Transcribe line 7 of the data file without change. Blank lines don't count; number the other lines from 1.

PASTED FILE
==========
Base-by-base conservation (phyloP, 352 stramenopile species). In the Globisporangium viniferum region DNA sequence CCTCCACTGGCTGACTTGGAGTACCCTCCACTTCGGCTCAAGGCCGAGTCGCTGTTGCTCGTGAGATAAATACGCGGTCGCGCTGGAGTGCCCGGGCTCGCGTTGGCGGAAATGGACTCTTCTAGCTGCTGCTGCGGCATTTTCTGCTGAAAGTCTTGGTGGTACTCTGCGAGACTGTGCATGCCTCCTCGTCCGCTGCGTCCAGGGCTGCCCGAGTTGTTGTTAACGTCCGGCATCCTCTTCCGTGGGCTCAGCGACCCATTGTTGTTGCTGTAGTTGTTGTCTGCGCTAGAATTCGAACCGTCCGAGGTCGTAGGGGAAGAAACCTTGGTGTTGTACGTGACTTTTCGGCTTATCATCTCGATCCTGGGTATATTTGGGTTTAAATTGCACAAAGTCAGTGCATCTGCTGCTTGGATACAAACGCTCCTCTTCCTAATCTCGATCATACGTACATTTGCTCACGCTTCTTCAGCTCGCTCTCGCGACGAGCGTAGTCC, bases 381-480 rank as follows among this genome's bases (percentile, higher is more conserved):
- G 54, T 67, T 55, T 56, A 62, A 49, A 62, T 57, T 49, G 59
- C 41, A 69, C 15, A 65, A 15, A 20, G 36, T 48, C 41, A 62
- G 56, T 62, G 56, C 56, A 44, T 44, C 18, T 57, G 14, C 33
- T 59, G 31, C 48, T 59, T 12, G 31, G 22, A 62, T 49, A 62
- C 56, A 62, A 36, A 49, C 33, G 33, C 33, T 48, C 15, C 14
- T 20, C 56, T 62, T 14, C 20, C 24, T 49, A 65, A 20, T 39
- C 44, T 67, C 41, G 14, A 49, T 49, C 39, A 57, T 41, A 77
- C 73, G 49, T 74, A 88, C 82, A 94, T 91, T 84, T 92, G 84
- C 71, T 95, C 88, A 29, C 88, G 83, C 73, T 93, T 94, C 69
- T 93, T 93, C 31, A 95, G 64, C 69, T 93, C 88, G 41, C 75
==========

- T 20, C 56, T 62, T 14, C 20, C 24, T 49, A 65, A 20, T 39